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Landscaping Balwyn North

5 tips for Drought Tolerant Landscaping in Melbourne

To understand Drought Tolerant landscaping, we need to first understand some of the technical terms in the world of soil chemistry and how that affects drought tolerance.


  1. “Plant Available Water” “PAW” Is the amount of water in the soil that is available for the plants and is between the water capacity and the plant wilting point or crop lower limit.
  2. “Plant Available Water Capacity” PAWC is the maximum amount of moisture that can a particular soil can hold 


1.     Organic Matter helps drought tolerant landscaping.


Whether you have a clay soil or a sandy soil, your garden will benefit from organic matter.

The soils ability to hold moisture will increase with the addition of organic matter. The additional organic matter works in two way. Firstly, organic matter has a higher water holding capacity than mineral soils. Secondly, the organic matter improves the soil structure allowing moisture to pass through the soil to the plant roots. In some cases, doubling the amount of organic matter in the soil can result in around 25% more water storage capacity.

Drought tolerant landscaping and the effect of organic matter.

Drought tolerant landscaping and the effect of organic matter. Increasing organic matter increases the amount of moisture that can be stored in the soil.

Soil Texture and Composition

Soil texture and composition also has a big effect on water storage capacity. Sandy soils with low percentage of clay and low percentage of organic matter are very poor at storing moisture.

Soil texture and the amount of moisture that can be stored in the soil.

The relationship between soil texture and the amount of moisture that can be stored in the soil.

Imported Topsoils

Often imported topsoils purchased to landscape your garden will be sandy loams. These are great soils for high traffic lawn areas, especially for the top 50mm of soil. If using imported topsoil for garden beds, mix the soil with some of the existing soils by cultivation of the subsoil to boost the clay content. This can also be done with the subsoil layers of the lawn areas. Also, order imported topsoils with a good percentage of organic matter included in the mix. Always use imported topsoil to Australian Standard (AS4419 Soils for Landscaping & Garden Use) and use mixes with higher levels of organic matter for garden beds.


The Effect of Clay in your garden soil

Clay soils can hold much more moisture than sandy soils. The fine clay particles are less than 2 microns, but there are so many clay particles in clay soils that the total surface area is much higher. The fine particles however, make it more difficult for the plant roots to penetrate the soil to extract the moisture. This results in the increase in the plant wilting point in high clay soils. Again, organic matter will help improve the texture of the soil so that roots can penetrate to access the moisture. If you have a reactive clay soil, then cultivating gypsum into the soil will also help.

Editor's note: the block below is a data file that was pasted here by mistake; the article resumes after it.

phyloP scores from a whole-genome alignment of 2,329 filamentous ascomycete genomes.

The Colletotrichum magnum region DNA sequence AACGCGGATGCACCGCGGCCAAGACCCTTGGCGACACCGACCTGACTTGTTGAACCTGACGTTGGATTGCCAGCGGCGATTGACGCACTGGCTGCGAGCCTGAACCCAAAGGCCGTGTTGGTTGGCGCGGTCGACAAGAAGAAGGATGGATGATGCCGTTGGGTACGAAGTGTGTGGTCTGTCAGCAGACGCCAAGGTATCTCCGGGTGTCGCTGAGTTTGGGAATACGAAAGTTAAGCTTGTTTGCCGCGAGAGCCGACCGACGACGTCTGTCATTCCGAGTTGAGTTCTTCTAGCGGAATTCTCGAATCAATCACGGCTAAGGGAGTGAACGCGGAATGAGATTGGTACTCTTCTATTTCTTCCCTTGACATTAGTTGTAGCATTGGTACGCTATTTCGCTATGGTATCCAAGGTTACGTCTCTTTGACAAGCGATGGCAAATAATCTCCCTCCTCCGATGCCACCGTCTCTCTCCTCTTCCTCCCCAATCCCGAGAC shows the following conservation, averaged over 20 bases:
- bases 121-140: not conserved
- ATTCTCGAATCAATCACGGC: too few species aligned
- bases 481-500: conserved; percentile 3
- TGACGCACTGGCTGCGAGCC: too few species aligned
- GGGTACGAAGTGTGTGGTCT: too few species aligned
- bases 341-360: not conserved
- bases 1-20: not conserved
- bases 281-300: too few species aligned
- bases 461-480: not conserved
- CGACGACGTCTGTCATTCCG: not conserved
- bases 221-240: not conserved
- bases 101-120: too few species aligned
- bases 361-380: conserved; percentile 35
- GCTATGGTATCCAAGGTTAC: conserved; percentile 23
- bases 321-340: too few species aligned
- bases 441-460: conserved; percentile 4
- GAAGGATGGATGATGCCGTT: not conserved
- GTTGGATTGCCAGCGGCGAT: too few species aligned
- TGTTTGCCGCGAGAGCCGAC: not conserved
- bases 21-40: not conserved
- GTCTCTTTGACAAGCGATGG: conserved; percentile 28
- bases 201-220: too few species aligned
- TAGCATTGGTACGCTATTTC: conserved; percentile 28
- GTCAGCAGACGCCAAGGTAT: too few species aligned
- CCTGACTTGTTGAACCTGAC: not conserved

Negatively charged clay particles repel each other.

Negatively charged clay particles repel each other.



2.     Mulch

According to a study by the University of Florida, mulch can reduce water losses by evaporation by up to 30%. Mulch however, does much more than just reduce evaporation. By rotting down into the topsoil, mulch adds to the organic matter in the top layer of soil. Mulch also greatly reduces erosion of the topsoil and helps to keep plant roots cooler by reducing the sun’s heat radiation into the lower layers of the topsoil. Mulch also plays a role in suppressing weeds, but if weeds do grow, they are much easier to remove.

Using Mulch for Drought Tolerant Landscaping

Using Mulch for Drought Tolerant Landscaping. Mulch also reduces erosion and weed growth as well as adding to the organic matter as it rots down.



Groundcover plants can play a similar role to mulch in reducing the heat penetration into the soil and reducing evaporation from the soil.

Myoporum parvifolium or creeping boobialla is a ground cover that makes life difficult for weeds.

Myoporum parvifolium or creeping boobialla is a ground cover that makes life difficult for weeds.

3.     Drip Irrigation System

There was a time when an irrigation system meant garden sprinklers spraying huge amounts of water everywhere. This led to a great deal of wasted water with much of the spray landing on paths and driveways. Evaporation of the water from the surface of the garden was another cause of waste. Modern computer controlled closed loop drip irrigation systems are much more efficient.  With modern irrigation systems, water be delivered directly to the root tips.

Drought tolerant landscaping - Irrigation drip system

Drought tolerant landscaping – Irrigation drip system delivers water to the right place.


Water supplied to where it is most needed.

The plant uses osmosis to absorb water from the soil. The root hair cells, which are mostly near the root tips, are adapted for taking up both water and mineral ions. Part of this adaption is the large surface area of the root hairs exposed to the soil. Older root hairs tend to die off, so most of the living root hairs are concentrated near the root tips. Placing the irrigation drippers near the root tips means that water can be absorbed more efficiently.